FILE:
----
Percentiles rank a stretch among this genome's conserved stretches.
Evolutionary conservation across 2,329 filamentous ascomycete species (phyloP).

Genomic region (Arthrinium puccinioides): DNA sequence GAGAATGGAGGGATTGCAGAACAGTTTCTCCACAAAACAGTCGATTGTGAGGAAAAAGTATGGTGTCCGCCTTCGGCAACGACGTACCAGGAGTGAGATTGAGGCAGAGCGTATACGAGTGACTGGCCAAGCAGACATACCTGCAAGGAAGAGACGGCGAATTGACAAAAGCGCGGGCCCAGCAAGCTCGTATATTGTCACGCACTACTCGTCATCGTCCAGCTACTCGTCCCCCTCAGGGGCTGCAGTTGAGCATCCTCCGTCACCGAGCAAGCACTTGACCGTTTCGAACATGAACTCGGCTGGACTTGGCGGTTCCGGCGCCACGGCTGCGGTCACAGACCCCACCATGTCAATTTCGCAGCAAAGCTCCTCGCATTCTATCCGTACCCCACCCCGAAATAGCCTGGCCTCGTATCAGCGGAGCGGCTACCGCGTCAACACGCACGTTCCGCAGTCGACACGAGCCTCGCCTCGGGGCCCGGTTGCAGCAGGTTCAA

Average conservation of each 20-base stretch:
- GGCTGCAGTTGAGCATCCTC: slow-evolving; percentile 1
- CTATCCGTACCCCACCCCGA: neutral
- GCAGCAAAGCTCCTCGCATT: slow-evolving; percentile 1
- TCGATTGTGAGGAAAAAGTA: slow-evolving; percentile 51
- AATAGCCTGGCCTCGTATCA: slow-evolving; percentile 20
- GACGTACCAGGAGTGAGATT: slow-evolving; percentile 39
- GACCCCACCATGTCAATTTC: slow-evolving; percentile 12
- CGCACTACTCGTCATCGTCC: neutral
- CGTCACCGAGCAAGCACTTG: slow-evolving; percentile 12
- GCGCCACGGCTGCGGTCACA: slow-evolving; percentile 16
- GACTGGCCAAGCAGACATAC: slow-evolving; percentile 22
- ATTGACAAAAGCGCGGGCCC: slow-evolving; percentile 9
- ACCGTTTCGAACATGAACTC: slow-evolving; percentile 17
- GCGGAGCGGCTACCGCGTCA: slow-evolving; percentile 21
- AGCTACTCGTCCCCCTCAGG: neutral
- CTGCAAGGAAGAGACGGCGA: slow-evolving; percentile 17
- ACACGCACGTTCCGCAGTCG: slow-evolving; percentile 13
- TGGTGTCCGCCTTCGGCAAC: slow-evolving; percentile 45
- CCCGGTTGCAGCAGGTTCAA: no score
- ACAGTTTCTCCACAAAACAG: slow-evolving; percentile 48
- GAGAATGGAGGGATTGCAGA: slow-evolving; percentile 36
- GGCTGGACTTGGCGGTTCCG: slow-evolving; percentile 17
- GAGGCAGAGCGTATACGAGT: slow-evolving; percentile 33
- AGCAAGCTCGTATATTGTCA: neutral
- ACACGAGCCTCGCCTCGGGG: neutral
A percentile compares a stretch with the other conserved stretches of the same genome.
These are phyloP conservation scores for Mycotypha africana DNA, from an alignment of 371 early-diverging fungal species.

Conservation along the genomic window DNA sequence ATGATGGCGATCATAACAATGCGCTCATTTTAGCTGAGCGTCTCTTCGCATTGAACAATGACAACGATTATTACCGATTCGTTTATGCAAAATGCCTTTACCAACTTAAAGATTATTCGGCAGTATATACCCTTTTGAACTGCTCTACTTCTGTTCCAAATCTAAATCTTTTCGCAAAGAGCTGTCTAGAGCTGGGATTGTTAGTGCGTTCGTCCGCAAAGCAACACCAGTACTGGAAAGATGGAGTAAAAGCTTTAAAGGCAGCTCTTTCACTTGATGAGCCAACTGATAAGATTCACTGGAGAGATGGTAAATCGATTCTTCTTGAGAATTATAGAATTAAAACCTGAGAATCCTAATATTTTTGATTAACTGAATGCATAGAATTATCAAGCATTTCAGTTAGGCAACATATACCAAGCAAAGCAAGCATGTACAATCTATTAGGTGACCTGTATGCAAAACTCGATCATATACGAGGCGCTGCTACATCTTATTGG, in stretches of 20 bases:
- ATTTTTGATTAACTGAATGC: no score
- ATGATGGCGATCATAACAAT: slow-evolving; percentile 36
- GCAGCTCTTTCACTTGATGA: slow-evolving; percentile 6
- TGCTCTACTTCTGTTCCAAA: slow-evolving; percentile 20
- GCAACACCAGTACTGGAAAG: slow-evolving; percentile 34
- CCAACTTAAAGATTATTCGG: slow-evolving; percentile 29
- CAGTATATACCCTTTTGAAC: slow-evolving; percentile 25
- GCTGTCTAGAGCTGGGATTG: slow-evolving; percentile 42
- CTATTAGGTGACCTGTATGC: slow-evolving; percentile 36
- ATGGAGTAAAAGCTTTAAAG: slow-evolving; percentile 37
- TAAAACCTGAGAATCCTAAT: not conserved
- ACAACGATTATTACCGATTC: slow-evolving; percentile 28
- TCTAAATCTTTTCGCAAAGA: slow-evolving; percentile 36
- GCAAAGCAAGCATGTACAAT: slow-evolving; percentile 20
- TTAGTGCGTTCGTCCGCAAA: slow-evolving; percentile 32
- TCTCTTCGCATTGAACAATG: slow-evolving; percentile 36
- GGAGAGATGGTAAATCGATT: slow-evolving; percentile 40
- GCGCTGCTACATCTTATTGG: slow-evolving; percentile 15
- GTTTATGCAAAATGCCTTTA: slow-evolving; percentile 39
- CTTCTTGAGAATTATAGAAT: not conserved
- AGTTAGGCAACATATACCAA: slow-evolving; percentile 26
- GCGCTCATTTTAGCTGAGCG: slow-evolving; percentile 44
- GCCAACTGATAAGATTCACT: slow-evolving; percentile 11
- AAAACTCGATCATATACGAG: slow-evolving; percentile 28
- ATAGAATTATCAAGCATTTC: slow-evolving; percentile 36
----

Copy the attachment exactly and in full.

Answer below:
Percentiles rank a stretch among this genome's conserved stretches.
Evolutionary conservation across 2,329 filamentous ascomycete species (phyloP).

Genomic region (Arthrinium puccinioides): DNA sequence GAGAATGGAGGGATTGCAGAACAGTTTCTCCACAAAACAGTCGATTGTGAGGAAAAAGTATGGTGTCCGCCTTCGGCAACGACGTACCAGGAGTGAGATTGAGGCAGAGCGTATACGAGTGACTGGCCAAGCAGACATACCTGCAAGGAAGAGACGGCGAATTGACAAAAGCGCGGGCCCAGCAAGCTCGTATATTGTCACGCACTACTCGTCATCGTCCAGCTACTCGTCCCCCTCAGGGGCTGCAGTTGAGCATCCTCCGTCACCGAGCAAGCACTTGACCGTTTCGAACATGAACTCGGCTGGACTTGGCGGTTCCGGCGCCACGGCTGCGGTCACAGACCCCACCATGTCAATTTCGCAGCAAAGCTCCTCGCATTCTATCCGTACCCCACCCCGAAATAGCCTGGCCTCGTATCAGCGGAGCGGCTACCGCGTCAACACGCACGTTCCGCAGTCGACACGAGCCTCGCCTCGGGGCCCGGTTGCAGCAGGTTCAA

Average conservation of each 20-base stretch:
- GGCTGCAGTTGAGCATCCTC: slow-evolving; percentile 1
- CTATCCGTACCCCACCCCGA: neutral
- GCAGCAAAGCTCCTCGCATT: slow-evolving; percentile 1
- TCGATTGTGAGGAAAAAGTA: slow-evolving; percentile 51
- AATAGCCTGGCCTCGTATCA: slow-evolving; percentile 20
- GACGTACCAGGAGTGAGATT: slow-evolving; percentile 39
- GACCCCACCATGTCAATTTC: slow-evolving; percentile 12
- CGCACTACTCGTCATCGTCC: neutral
- CGTCACCGAGCAAGCACTTG: slow-evolving; percentile 12
- GCGCCACGGCTGCGGTCACA: slow-evolving; percentile 16
- GACTGGCCAAGCAGACATAC: slow-evolving; percentile 22
- ATTGACAAAAGCGCGGGCCC: slow-evolving; percentile 9
- ACCGTTTCGAACATGAACTC: slow-evolving; percentile 17
- GCGGAGCGGCTACCGCGTCA: slow-evolving; percentile 21
- AGCTACTCGTCCCCCTCAGG: neutral
- CTGCAAGGAAGAGACGGCGA: slow-evolving; percentile 17
- ACACGCACGTTCCGCAGTCG: slow-evolving; percentile 13
- TGGTGTCCGCCTTCGGCAAC: slow-evolving; percentile 45
- CCCGGTTGCAGCAGGTTCAA: no score
- ACAGTTTCTCCACAAAACAG: slow-evolving; percentile 48
- GAGAATGGAGGGATTGCAGA: slow-evolving; percentile 36
- GGCTGGACTTGGCGGTTCCG: slow-evolving; percentile 17
- GAGGCAGAGCGTATACGAGT: slow-evolving; percentile 33
- AGCAAGCTCGTATATTGTCA: neutral
- ACACGAGCCTCGCCTCGGGG: neutral
A percentile compares a stretch with the other conserved stretches of the same genome.
These are phyloP conservation scores for Mycotypha africana DNA, from an alignment of 371 early-diverging fungal species.

Conservation along the genomic window DNA sequence ATGATGGCGATCATAACAATGCGCTCATTTTAGCTGAGCGTCTCTTCGCATTGAACAATGACAACGATTATTACCGATTCGTTTATGCAAAATGCCTTTACCAACTTAAAGATTATTCGGCAGTATATACCCTTTTGAACTGCTCTACTTCTGTTCCAAATCTAAATCTTTTCGCAAAGAGCTGTCTAGAGCTGGGATTGTTAGTGCGTTCGTCCGCAAAGCAACACCAGTACTGGAAAGATGGAGTAAAAGCTTTAAAGGCAGCTCTTTCACTTGATGAGCCAACTGATAAGATTCACTGGAGAGATGGTAAATCGATTCTTCTTGAGAATTATAGAATTAAAACCTGAGAATCCTAATATTTTTGATTAACTGAATGCATAGAATTATCAAGCATTTCAGTTAGGCAACATATACCAAGCAAAGCAAGCATGTACAATCTATTAGGTGACCTGTATGCAAAACTCGATCATATACGAGGCGCTGCTACATCTTATTGG, in stretches of 20 bases:
- ATTTTTGATTAACTGAATGC: no score
- ATGATGGCGATCATAACAAT: slow-evolving; percentile 36
- GCAGCTCTTTCACTTGATGA: slow-evolving; percentile 6
- TGCTCTACTTCTGTTCCAAA: slow-evolving; percentile 20
- GCAACACCAGTACTGGAAAG: slow-evolving; percentile 34
- CCAACTTAAAGATTATTCGG: slow-evolving; percentile 29
- CAGTATATACCCTTTTGAAC: slow-evolving; percentile 25
- GCTGTCTAGAGCTGGGATTG: slow-evolving; percentile 42
- CTATTAGGTGACCTGTATGC: slow-evolving; percentile 36
- ATGGAGTAAAAGCTTTAAAG: slow-evolving; percentile 37
- TAAAACCTGAGAATCCTAAT: not conserved
- ACAACGATTATTACCGATTC: slow-evolving; percentile 28
- TCTAAATCTTTTCGCAAAGA: slow-evolving; percentile 36
- GCAAAGCAAGCATGTACAAT: slow-evolving; percentile 20
- TTAGTGCGTTCGTCCGCAAA: slow-evolving; percentile 32
- TCTCTTCGCATTGAACAATG: slow-evolving; percentile 36
- GGAGAGATGGTAAATCGATT: slow-evolving; percentile 40
- GCGCTGCTACATCTTATTGG: slow-evolving; percentile 15
- GTTTATGCAAAATGCCTTTA: slow-evolving; percentile 39
- CTTCTTGAGAATTATAGAAT: not conserved
- AGTTAGGCAACATATACCAA: slow-evolving; percentile 26
- GCGCTCATTTTAGCTGAGCG: slow-evolving; percentile 44
- GCCAACTGATAAGATTCACT: slow-evolving; percentile 11
- AAAACTCGATCATATACGAG: slow-evolving; percentile 28
- ATAGAATTATCAAGCATTTC: slow-evolving; percentile 36